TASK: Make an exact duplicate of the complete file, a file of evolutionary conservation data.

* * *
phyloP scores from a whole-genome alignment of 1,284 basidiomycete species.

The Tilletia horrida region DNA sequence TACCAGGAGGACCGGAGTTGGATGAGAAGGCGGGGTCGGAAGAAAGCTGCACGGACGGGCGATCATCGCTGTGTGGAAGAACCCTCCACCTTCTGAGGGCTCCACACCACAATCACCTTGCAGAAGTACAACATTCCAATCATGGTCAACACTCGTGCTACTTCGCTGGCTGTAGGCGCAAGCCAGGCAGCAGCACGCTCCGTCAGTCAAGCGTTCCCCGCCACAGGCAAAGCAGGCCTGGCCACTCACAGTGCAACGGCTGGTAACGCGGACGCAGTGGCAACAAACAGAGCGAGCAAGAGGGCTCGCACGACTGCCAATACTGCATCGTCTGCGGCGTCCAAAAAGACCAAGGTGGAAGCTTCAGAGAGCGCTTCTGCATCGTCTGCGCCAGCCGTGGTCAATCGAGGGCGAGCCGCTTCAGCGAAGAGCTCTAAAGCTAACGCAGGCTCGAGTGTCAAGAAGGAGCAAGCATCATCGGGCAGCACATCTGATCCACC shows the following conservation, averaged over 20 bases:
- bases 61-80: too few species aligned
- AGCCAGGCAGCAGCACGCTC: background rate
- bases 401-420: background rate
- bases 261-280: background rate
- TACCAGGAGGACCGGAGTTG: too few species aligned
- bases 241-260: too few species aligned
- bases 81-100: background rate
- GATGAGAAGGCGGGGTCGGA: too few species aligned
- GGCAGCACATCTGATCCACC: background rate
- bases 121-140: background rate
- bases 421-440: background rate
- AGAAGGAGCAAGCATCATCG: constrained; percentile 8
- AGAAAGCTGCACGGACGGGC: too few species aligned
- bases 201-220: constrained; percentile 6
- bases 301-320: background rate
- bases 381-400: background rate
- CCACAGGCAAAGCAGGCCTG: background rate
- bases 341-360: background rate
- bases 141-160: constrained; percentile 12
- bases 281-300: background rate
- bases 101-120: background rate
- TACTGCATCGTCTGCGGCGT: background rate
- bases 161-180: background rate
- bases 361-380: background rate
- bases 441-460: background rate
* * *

phyloP scores from a whole-genome alignment of 1,284 basidiomycete species.

The Tilletia horrida region DNA sequence TACCAGGAGGACCGGAGTTGGATGAGAAGGCGGGGTCGGAAGAAAGCTGCACGGACGGGCGATCATCGCTGTGTGGAAGAACCCTCCACCTTCTGAGGGCTCCACACCACAATCACCTTGCAGAAGTACAACATTCCAATCATGGTCAACACTCGTGCTACTTCGCTGGCTGTAGGCGCAAGCCAGGCAGCAGCACGCTCCGTCAGTCAAGCGTTCCCCGCCACAGGCAAAGCAGGCCTGGCCACTCACAGTGCAACGGCTGGTAACGCGGACGCAGTGGCAACAAACAGAGCGAGCAAGAGGGCTCGCACGACTGCCAATACTGCATCGTCTGCGGCGTCCAAAAAGACCAAGGTGGAAGCTTCAGAGAGCGCTTCTGCATCGTCTGCGCCAGCCGTGGTCAATCGAGGGCGAGCCGCTTCAGCGAAGAGCTCTAAAGCTAACGCAGGCTCGAGTGTCAAGAAGGAGCAAGCATCATCGGGCAGCACATCTGATCCACC shows the following conservation, averaged over 20 bases:
- bases 61-80: too few species aligned
- AGCCAGGCAGCAGCACGCTC: background rate
- bases 401-420: background rate
- bases 261-280: background rate
- TACCAGGAGGACCGGAGTTG: too few species aligned
- bases 241-260: too few species aligned
- bases 81-100: background rate
- GATGAGAAGGCGGGGTCGGA: too few species aligned
- GGCAGCACATCTGATCCACC: background rate
- bases 121-140: background rate
- bases 421-440: background rate
- AGAAGGAGCAAGCATCATCG: constrained; percentile 8
- AGAAAGCTGCACGGACGGGC: too few species aligned
- bases 201-220: constrained; percentile 6
- bases 301-320: background rate
- bases 381-400: background rate
- CCACAGGCAAAGCAGGCCTG: background rate
- bases 341-360: background rate
- bases 141-160: constrained; percentile 12
- bases 281-300: background rate
- bases 101-120: background rate
- TACTGCATCGTCTGCGGCGT: background rate
- bases 161-180: background rate
- bases 361-380: background rate
- bases 441-460: background rate